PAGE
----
Galena lead isotopic variations in a Mesozoic-Cenozoic Andean arc, Antarctic Peninsula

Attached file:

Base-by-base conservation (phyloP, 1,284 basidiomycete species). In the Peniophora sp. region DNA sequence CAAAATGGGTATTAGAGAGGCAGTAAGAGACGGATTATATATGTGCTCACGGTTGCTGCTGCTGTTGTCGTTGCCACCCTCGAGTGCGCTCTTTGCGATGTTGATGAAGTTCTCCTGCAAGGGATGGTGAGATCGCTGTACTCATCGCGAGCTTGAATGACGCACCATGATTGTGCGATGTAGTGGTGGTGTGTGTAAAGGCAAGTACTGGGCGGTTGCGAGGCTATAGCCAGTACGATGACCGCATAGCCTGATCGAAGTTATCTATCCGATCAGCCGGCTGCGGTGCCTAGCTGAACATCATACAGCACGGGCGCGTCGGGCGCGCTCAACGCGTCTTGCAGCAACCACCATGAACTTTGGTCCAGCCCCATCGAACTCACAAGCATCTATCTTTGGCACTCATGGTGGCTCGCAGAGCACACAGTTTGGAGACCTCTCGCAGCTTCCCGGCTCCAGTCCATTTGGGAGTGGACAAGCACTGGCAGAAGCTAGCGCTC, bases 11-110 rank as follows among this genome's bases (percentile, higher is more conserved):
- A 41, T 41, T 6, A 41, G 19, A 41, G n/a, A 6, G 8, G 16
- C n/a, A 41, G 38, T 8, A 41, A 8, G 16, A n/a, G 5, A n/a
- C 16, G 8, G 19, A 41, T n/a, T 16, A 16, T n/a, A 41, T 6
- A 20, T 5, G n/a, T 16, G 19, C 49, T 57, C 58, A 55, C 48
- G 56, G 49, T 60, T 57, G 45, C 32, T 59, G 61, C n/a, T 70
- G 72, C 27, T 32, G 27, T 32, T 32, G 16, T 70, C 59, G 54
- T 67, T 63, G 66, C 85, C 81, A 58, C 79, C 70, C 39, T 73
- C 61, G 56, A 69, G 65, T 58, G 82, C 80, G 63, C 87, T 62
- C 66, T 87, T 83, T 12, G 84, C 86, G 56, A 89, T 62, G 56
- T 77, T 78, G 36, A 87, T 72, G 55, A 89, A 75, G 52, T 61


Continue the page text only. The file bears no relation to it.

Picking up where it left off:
The Antarctic Peninsula magmatic arc was the site of Andean-type subduction from at least Silurian times to the late Cenozoic. Hydrothermal galenas from eight localities in accretionary complex, arc volcanic sequences and plutonic rocks along a strike length of 1100 km have restricted 206Pb/204Pb, 207Pb/204Pb and 208Pb/204Pb compositions (18.628–18.734, 15.599–15.673 and 38.441–38.689 respectively) plotting on crustal average growth curves. The local geological setting, and comparison with Andean leads, suggest that the major source reservoir was isotopically homogeneous sedimentary rocks forming the late Palaeozoic–Triassic accretionary complex. The lead data suggest that old continental basement is absent at least as far south as 65°S. Galenas from a large (13 × 2 km) epithermal vein system on Hurd Peninsula fall in three populations: a main isotopically homogenous array (18.643, 15.647 and 38.503, 2σ = 0.020, 0.020 and 0.050, n = 33) interpreted as a large hydrothermal system that extracted homogenous leads from early Triassic turbidites. Two smaller sub-populations, with more radiogenic 206Pb/204Pb, are associated with mid- to late Cretaceous intrusive rocks, and may represent either local contributions of magmatic lead or younger hydrothermal episodes. In western Graham Land, two localities associated with mantle-derived mafic intrusions of Cenozoic age have low 207Pb/204Pb and 208Pb/204Pb ratios indicating addition of some mantle-type lead.